Monday, April 27, 2020

Musings in a Time of Crisis XVI

. . . statistics, . . . have a kind of moral authority, one whose
meaning may repel us but . . . nevertheless encourages certainty. . . .
~ Shannon Pufahl
"Numbering the Dead" in NYR Daily, April 21, 2020


Do you follow the numbers for your area: the coronavirus cases confirmed, the dead of Covid-19 known? Whether the curve is "flattening" or still sharply rising? 

In the United States overall, more than 900,000 cases have been reported as of April 25, 2020, and at least 52,000 people within our borders have died. Newspapers such as The Washington Post and The New York Times and public health agencies of all kinds track the figures daily, adjust them for probabilities, calculate them by state and county or city, by age, by urban or rural area, by race and gender, by underlying condition(s) and not. They compare them country to country, and worldwide. But for all we can and do measure — and the data do have some acceptable degree of certainty and help us understand the spread of infection and disease — we are left with just numbers, a relative scale.

Sometimes, the numbers on their own speak to us, as they do at the Vietnam Veterans Memorial in Washington, D.C.; at the 9/11 memorial at the Pentagon, in Arlington, Virginia; at the Field of Empty Chairs Memorial to those killed in the 1995 bombing in Oklahoma City, Oklahoma. At such places, the abstract is made conceivable, if still unbearable, through representation in artful form.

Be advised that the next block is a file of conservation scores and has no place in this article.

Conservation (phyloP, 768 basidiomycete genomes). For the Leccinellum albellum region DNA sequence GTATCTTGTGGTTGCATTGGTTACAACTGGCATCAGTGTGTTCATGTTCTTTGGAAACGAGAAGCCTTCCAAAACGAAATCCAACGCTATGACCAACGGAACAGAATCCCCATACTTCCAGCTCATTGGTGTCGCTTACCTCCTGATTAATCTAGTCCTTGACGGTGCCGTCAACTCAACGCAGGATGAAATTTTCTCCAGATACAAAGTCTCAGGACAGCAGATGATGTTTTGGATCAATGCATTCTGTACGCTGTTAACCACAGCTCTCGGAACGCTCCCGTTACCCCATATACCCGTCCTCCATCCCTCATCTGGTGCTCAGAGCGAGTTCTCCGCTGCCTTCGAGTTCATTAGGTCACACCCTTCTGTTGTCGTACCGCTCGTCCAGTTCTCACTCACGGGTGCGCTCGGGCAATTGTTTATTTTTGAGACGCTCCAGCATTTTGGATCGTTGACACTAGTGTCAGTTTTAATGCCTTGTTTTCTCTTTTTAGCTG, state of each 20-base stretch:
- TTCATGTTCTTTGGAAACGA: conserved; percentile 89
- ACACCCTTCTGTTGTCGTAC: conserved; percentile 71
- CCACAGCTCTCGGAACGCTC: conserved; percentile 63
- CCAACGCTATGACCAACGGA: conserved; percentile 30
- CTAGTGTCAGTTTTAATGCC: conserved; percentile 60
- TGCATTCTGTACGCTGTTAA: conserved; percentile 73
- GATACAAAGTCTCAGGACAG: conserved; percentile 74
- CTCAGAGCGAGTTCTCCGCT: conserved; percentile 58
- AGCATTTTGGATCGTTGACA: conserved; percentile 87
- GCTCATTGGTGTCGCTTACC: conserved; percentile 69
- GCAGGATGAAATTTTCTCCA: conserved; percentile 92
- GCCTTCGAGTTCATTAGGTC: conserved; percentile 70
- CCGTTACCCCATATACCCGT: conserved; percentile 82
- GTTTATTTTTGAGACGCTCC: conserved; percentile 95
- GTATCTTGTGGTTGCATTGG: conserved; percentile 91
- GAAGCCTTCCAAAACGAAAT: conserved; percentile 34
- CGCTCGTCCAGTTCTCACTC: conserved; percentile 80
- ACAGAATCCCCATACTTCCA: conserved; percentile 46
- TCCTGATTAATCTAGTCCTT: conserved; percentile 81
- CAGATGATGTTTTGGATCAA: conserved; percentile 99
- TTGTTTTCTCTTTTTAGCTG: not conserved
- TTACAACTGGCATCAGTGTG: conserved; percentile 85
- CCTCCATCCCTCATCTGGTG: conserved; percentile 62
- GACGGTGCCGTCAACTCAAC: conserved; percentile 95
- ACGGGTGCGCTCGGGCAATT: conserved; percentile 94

What we don't get is something more fundamental: the stories of the lives behind the numbers that collectively tell us who we are. 

A paragraph in a "Lives Lost" column, a column-inch obituary, a poem, a recitation of names, a tolling of bells: at most, they remind us, offer glimpses.

What does it mean to grieve if we have only numbers, build memorials based on numbers, but fail to learn and keep alive our stories?

And how do we grieve, knowing there exist throughout the country the counted but the unknown? Who grieves for those buried en masse in the trenches on Hart Island in Long Island Sound? With what certainty do we account for the disappeared and unremembered? For the lost stories of joy and hope?


In his recently published Literary Hub interview, the poet Ilya Kaminsky offers several thoughtful questions to consider:

✦ "[. . .] what is silence if you ask any deaf person and [he] tells you that it doesn't exist? Because it doesn't exist for 10% of the population of the planet. . . ."

✦ "[. . . ] So many people want to ask: why did you come to America? No one wants to ask: what did you see when you came to America?"

✦ "[. . . ] At what point does one stop being a refugee? Does one ever stop being a refugee?"

("Ilya Kaminsky: "'Fables Allow You to Break Bread With the Dead'," April 23, 2020)

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